Prior to the event, the pairs competition at this year’s Four Continents looked a bit unpredictable. For three of the top pairs, it was their first international event of the season after time off due to major injuries/illness. Another question was how World champions Duhamel/Radford would rebound from their bronze medal at the Grand Prix Final. Ultimately, it proved to be a great competition overall, with many strong performances. Here’s my look at what happened. Continue reading
This year’s European Championship was easily one of the best pairs competitions we’ve seen since Sochi. The event was star-studded, with Savchenko/Massot, Stolbova/Klimov, and Tarasova/Morozov the top contenders coming in. However, other Euro pairs were determined to make their mark this year. And none more so than French couple James/Cipres, who unexpectedly took the bronze with two career-best performances. The level of competition among the top teams was incredible—we saw one personal-best score after another. As a pairs fan, it was a joy to watch! Let’s look back at what happened. Continue reading
The 2016-17 season has been a bit wild and unpredictable for U.S. pairs. There’s been some highlights and some exciting new talent; but also, a lot of injuries and problems. The roller-coaster season continued at U.S. Nationals in Kansas City, where we saw some surprises and unexpected results. Continue reading
This afternoon, Ashley Cain/Tim LeDuc will take the ice for their first U.S. Nationals together. This unlikely duo teamed up just 7 months ago, after both took a long break from pairs skating. Despite their time away, Ashley/Tim immediately clicked as partners and have had surprising success in their first season together, winning a bronze medal at Golden Spin of Zagreb. Ashley/Tim recently spoke with me about their new partnership, their season so far, and their hopes for Nationals and beyond. Check out my interview with them for Figure Skaters Online!
Sometimes, it seems like pairs skating begins and ends in Russia.
Factually, of course, this isn’t true. Obviously, lots of other countries have competed in pairs since 1908, when the discipline first became part of Worlds and the Olympics. In the early years, pairs skating was dominated by Austria, Hungary, and Germany. Then, from 1954-1962, Canadian pairs won 7 world titles. In recent years, China became a force. And now of course, it’s a Canadian pair, Duhamel/Radford, who reign as two-time World pairs champions. Continue reading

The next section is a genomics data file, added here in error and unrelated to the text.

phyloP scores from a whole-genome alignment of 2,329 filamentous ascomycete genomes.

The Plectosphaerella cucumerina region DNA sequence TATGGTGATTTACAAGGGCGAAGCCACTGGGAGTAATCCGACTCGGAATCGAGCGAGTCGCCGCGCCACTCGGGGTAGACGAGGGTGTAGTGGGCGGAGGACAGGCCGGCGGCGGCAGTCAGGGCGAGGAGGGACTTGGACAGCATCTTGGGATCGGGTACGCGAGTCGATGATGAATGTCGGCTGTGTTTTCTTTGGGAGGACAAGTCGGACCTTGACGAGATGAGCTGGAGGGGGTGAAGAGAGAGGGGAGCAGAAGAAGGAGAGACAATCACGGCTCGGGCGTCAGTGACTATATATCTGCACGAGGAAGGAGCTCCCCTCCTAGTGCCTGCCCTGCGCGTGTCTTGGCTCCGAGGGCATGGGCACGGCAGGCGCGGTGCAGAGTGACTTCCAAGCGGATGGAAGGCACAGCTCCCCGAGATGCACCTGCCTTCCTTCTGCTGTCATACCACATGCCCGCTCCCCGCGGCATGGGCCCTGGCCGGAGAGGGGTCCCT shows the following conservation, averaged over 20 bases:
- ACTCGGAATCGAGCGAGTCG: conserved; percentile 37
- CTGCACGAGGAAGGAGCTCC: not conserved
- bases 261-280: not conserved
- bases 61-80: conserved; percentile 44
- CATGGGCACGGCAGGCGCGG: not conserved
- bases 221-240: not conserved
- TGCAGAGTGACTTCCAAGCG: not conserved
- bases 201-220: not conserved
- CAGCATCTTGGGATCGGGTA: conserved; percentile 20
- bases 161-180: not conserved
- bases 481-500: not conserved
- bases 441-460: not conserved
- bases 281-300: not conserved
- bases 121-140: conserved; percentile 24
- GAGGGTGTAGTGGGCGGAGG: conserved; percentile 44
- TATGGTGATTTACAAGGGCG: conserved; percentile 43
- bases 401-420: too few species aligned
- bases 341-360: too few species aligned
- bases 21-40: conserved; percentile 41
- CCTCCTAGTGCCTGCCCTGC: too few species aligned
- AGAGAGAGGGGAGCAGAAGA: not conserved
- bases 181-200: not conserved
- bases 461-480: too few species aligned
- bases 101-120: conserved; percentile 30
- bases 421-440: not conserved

The pairs event at last weekend’s Grand Prix Final ended unexpectedly, with Tarasova/Morozov of Russia winning gold and favored World champions Duhamel/Radford taking only bronze. Along the way, we saw some growing pains from the new Chinese pairs, more consistency from Zabijako/Enbert, and scrappy performances from Seguin/Bilodeau. The overall level of skating was not as high as at last year’s Grand Prix Final. But it was interesting to see some new faces and storylines emerge in Marseilles. Continue reading
NHK Trophy in Japan was the last stop on the Grand Prix circuit this season. For the third consecutive year, Duhamel/Radford won the event. We also saw strong performances from the two Chinese pairs at the competition. Let’s take a look at what happened. Continue reading
At Cup of China, the pairs competition is usually all about the top Chinese pairs. And it was never more so than this year, when we saw new teams Yu/Zhang and Peng/Jin compete against each other for the first time.
These 2 new pairs are the product of a partner swap that the Chinese federation made last spring, when they broke up the successful teams of Peng/Zhang and Yu/Jin and required them to switch partners. This partner swap was controversial, and I think many fans were anxious to see how the ex-partners would look at this event.
For now, the answer is that both new teams looked really strong at Cup of China. And as much as I feared there might be drama, there wasn’t any. All parties involved actually looked happy, or at least at ease, during warmups and in the kiss-n-cry. And the new teams’ results pretty much speak for themselves, and are very promising for the future. Even with #1 Chinese pair Sui/Han out due to injury, the Chinese pairs dominated this event, finishing 1-2-4.
While it’s too soon to call the partner swap a success, we at least know that both teams have gotten off to a very good start, and show promise for the future. For the skaters’ sake, I’m happy about that. Continue reading
The pairs event at Trophee de France featured some some big names, but I was disappointed to see a field of only 6 pairs (instead of the allotted 8). Two French pairs who were originally assigned to the event withdrew quite late, and were not replaced. Since pairs skaters already have the lowest number of entries in Grand Prix events, it was really disappointing to see 2 slots go unused. With only 6 pairs entered, Savchenko/Massot easily dominated the event. Continue reading
Last season, Aliona Savchenko/Bruno Massot burst onto the scene with an unexpected World bronze medal. Savchenko/Massot showed huge potential in their debut season. This season, their task is to fulfill that promise and establish themselves as gold-medal contenders at Worlds and Olympics. They took a step forward this week by winning Rostelecom Cup. Meanwhile, Russian pair Natalia Zabijako/Alexander Enbert—also in only their second season–turned heads by winning silver at their home Grand Prix. Let’s look at the action in Moscow. Continue reading